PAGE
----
WASHINGTON, D.C. –
As has been tumbling vigorously in the Beltway rumor mill and outside of it for close to a month, White House Chief Strategist, Steve Bannon has been fired by Donald Trump – as confirmed by White House Deputy Press Secretary, Sarah Huckabee-Sanders. “White House Chief of Staff John Kelly and Steve Bannon have mutually agreed today would be Steve’s last day. We are grateful for his service and wish him the best,” Sanders said in a statement.
That’s the White House version. Unofficial reports circulating, have it that Bannon did not voluntarily submit a resignation but instead was cashiered. CNN’s sources told them that Bannon’s dismissal has been a plan in process for at least a few weeks.
The news on Bannon’s firing is preliminary and the president himself has not been available for comment yet, but sources within the administration attribute Bannon’s dismissal to two key factors.
One, is that Trump – as is generally well known, is very angry whenever he perceives any subordinate to be pulling the limelight away from him. There were numerous occasions when Bannon gave Trump indigestion on this front.
“That f–king Steve Bannon taking credit for my election,” Trump recently told a confidant, in reference to a newly published book which focused on Bannon’s influence and role in Trump’s election – Devil’s Bargain by Joshua Green, according to a source with knowledge of the conversation.
Trump had earlier made publicly deflating comments such as this recent aside to the New York Post, in April:
“I like Steve, but you have to remember he was not involved in my campaign until very late,” Trump said. “I had already beaten all the senators and all the governors, and I didn’t know Steve. I’m my own strategist and it wasn’t like I was going to change strategies because I was facing crooked Hillary.”
Another point of contention was Bannon’s interview with the American Prospect, in which Bannon second guessed Trump’s recent statements of policy on North Korea. Among them, was this comment to the Prospect’s Robert Kuttner:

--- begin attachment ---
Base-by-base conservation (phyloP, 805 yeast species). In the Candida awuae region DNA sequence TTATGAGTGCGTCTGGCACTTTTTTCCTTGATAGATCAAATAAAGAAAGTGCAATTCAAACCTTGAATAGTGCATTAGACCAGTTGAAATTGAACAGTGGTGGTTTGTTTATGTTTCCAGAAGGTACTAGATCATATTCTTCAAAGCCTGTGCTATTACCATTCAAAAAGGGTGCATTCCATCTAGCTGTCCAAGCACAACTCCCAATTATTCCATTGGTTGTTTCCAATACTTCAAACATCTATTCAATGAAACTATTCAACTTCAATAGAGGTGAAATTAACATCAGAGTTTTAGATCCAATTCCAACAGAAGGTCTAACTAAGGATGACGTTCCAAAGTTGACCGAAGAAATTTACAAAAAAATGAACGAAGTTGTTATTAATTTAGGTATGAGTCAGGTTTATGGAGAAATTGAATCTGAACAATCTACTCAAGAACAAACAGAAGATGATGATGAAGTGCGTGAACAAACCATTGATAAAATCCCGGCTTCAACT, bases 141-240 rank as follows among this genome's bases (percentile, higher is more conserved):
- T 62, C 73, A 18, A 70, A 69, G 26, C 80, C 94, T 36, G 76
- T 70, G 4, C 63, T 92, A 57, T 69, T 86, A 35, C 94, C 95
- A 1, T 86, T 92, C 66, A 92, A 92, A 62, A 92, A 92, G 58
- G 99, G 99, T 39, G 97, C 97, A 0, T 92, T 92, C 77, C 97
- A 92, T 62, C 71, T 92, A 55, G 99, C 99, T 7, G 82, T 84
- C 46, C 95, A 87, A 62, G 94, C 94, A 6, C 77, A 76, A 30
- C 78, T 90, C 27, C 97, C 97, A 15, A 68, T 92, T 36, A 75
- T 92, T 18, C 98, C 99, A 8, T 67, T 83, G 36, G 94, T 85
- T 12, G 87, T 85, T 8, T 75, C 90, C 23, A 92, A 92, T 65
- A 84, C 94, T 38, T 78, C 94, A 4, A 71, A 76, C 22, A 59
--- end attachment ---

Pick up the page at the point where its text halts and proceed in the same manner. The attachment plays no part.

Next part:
“There’s no military solution [to North Korea’s nuclear threats], forget it. Until somebody solves the part of the equation that shows me that ten million people in Seoul don’t die in the first 30 minutes from conventional weapons, I don’t know what you’re talking about, there’s no military solution here, they got us.”
Of Bannon’s struggles to steer foreign policy and domestic economic policy, Bannon alluded to what observers have been long reporting – the feuding going on between various players in the White House and himself in particular. “That’s a fight I fight every day here,” he said. “We’re still fighting. There’s Treasury and [National Economic Council chair] Gary Cohn and Goldman Sachs lobbying.”
The most unusual aspect of the interview with Kuttner – aside from the fact that the American Prospect is, to put it mildly, not a proponent of the Trump presidency – is Bannon’s frank comments about a movement that is most identified with him and the media outlet he took over from Andrew Breitbart:
“Ethno-nationalism—it’s losers. It’s a fringe element. I think the media plays it up too much, and we gotta help crush it, you know, uh, help crush it more. These guys are a collection of clowns.”
This, naturally would have rankled Trump, who had just issued what he believed to be a cleverly parsed equivocation about Charlottesville, dog whistling to the openly and crypto-racists in his political base. Trump does not want to issue a clear repudiation to them and Bannon, in the statement, cuts them loose like excess ballast in an aircraft that is losing altitude.
Certain of Bannon’s allies expressing consternation on his dismissal and their sense of uncertainty of what lies ahead with the Trump presidency, told Buzzfeed:
“At the end of the day if Bannon is fired, this Republican White House, which is supposed to be nationalist conservative, would be fully staffed by generals, Democrats, Clinton voters and the occasional Bush aide,” The second Bannon ally said, acidly. “What is this, the Twilight Zone?”